Marriage is not Obsolete – It’s a Choice

Marriage is obsolete.  That was the big news yesterday. 1 in 4 Americans believe marriage is obsolete according to a study by Pew Research Center and Time Magazine (39% vs. 28% in 1978).

Of course there are lots of reasons  – women can support themselves, it’s more acceptable to live together and have children out of wedlock, changing definitions of family and the high divorce rate. It seems some people decide it’s not necessary and others are just plain disillusioned. But mostly what it means is that marriage is becoming less a “symbol of success” or an expected rite of adulthood.  Now women and men can get married because they want to rather than because it’s what you do. I think that is all good. Marriage clearly is not something you can apply the “Just Do It” philosophy to!  While marriage is less important, love is still alive (and marriage is not dead). According to an Oxygen/TRU study of women primarily in their 20s, 50% say marriage is a priority. The Rutgers University National Marriage Project reports that 94% of 20-somethings want a soul mate. This is consistent with what I’ve heard from talking to 20-something women.

They think that most women their age “still want to get married deep down.”  When it comes to themselves, they say they “want to find that person”.  A few are determined to get married because they want what they didn’t have as a child of divorce. These 20-somethings are more likely to say “I want to do it once and I want to do it right.” So they still feel pressure to get married by a certain age but it is pressure they put on themselves rather than pressure from parents or society.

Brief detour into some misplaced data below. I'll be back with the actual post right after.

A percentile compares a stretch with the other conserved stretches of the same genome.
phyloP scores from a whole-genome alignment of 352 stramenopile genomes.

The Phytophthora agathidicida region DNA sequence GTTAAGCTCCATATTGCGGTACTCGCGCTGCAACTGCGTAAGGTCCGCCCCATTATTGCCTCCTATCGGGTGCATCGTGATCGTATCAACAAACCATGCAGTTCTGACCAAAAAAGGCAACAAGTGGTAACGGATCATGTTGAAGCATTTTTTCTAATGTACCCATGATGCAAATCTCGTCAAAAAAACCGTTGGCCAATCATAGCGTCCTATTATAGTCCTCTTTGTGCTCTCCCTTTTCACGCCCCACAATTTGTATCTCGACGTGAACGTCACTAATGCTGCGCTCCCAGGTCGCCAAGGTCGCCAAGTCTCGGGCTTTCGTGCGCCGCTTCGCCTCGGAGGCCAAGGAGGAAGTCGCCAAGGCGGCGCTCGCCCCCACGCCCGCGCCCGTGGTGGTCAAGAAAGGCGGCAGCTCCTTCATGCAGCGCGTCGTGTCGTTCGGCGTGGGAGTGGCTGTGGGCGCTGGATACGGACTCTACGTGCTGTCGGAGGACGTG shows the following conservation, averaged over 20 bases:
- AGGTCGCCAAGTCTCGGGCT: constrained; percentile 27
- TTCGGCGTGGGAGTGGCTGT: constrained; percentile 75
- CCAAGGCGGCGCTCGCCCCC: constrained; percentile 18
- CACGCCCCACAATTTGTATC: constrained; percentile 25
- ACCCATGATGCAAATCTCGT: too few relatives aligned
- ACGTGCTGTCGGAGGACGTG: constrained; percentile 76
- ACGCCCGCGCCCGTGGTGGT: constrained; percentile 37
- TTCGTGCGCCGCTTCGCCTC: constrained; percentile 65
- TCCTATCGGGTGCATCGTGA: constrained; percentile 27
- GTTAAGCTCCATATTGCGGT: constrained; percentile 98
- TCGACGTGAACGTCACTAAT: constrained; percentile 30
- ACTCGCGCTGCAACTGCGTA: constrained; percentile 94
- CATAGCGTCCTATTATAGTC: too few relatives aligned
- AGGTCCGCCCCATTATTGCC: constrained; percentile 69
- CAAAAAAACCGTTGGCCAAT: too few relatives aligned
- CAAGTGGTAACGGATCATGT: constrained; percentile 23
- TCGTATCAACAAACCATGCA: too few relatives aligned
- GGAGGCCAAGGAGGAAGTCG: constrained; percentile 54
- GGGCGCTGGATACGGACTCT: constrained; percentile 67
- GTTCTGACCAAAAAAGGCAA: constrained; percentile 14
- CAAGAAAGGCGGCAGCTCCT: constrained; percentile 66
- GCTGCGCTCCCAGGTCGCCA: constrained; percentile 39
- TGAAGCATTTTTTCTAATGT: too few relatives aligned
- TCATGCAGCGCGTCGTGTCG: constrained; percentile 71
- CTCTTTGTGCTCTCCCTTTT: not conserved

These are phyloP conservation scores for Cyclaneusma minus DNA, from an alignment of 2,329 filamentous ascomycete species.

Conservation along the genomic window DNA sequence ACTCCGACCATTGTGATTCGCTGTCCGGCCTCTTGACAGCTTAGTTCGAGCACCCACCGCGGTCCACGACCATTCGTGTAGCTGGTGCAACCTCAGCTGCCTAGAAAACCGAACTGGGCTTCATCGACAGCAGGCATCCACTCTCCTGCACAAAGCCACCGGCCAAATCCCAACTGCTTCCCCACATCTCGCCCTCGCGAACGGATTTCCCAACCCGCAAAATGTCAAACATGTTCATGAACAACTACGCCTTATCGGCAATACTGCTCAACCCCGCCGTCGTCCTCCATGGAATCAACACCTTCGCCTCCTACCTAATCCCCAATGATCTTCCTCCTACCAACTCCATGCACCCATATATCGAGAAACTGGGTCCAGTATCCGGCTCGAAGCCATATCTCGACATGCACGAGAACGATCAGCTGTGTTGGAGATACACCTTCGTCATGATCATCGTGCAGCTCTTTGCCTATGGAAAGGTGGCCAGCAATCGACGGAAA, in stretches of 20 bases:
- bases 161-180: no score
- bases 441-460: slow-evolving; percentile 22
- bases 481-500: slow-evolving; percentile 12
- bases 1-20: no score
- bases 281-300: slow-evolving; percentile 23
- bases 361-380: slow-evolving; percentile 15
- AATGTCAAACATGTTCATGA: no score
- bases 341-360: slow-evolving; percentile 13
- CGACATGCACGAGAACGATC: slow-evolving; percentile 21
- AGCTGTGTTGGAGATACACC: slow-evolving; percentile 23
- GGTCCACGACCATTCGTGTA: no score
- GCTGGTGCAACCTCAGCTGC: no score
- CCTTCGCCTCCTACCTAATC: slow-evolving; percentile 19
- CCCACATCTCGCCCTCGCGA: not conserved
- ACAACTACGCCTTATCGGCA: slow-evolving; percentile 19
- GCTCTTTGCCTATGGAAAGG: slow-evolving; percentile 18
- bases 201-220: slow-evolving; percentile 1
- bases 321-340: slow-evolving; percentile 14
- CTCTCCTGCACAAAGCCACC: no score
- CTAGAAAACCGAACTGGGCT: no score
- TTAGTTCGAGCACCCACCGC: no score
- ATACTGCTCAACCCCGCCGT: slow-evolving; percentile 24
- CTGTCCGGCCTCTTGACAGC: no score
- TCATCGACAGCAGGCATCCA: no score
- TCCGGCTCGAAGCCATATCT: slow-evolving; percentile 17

Others are much more ambivalent about marriage. They don’t want to get married because quite frankly, they don’t know how to do it. They can’t make any sense out of what they see of marriage today. It’s almost as if they think marriage wound jinx love – giving it a slow death. But they do want a partner and a soul mate with whom they “share a similar attitude about the future”. They want someone to “do the things you want to do with.”  If they do want to get married they want to do it differently…meaning that it is just the beginning of a journey not an end. A few 20-something perspectives:

“I think people still want to find a person but not in a traditional sense.  Everybody definitely wants to find that person but nobody really wants it to be in a traditional way like your parents. So even if you get married it’s not like you automatically have to buy a home and settle down.” —  28, female, in a relationship

“I would love to not actually get married because I just think marriage is kind of weird. I’m not opposed to it but I would love to not have to do it because everybody has to do it. I fell like I probably will if I’m 40 and I’ve been with someone for 10 years and have kids. But it’s not a goal or dream or aspiration.  I certainly don’t dream about a wedding dress.” – 28, female, single

It’s easy to think that you will be different when you are young. But maybe this generation will be able to reinvent what marriage means. Get married or don’t, but if you want a relationship it is a choice so respect that. The best relationships are the ones that you define together rather than by what you think you should do or what is “socially expected”. 

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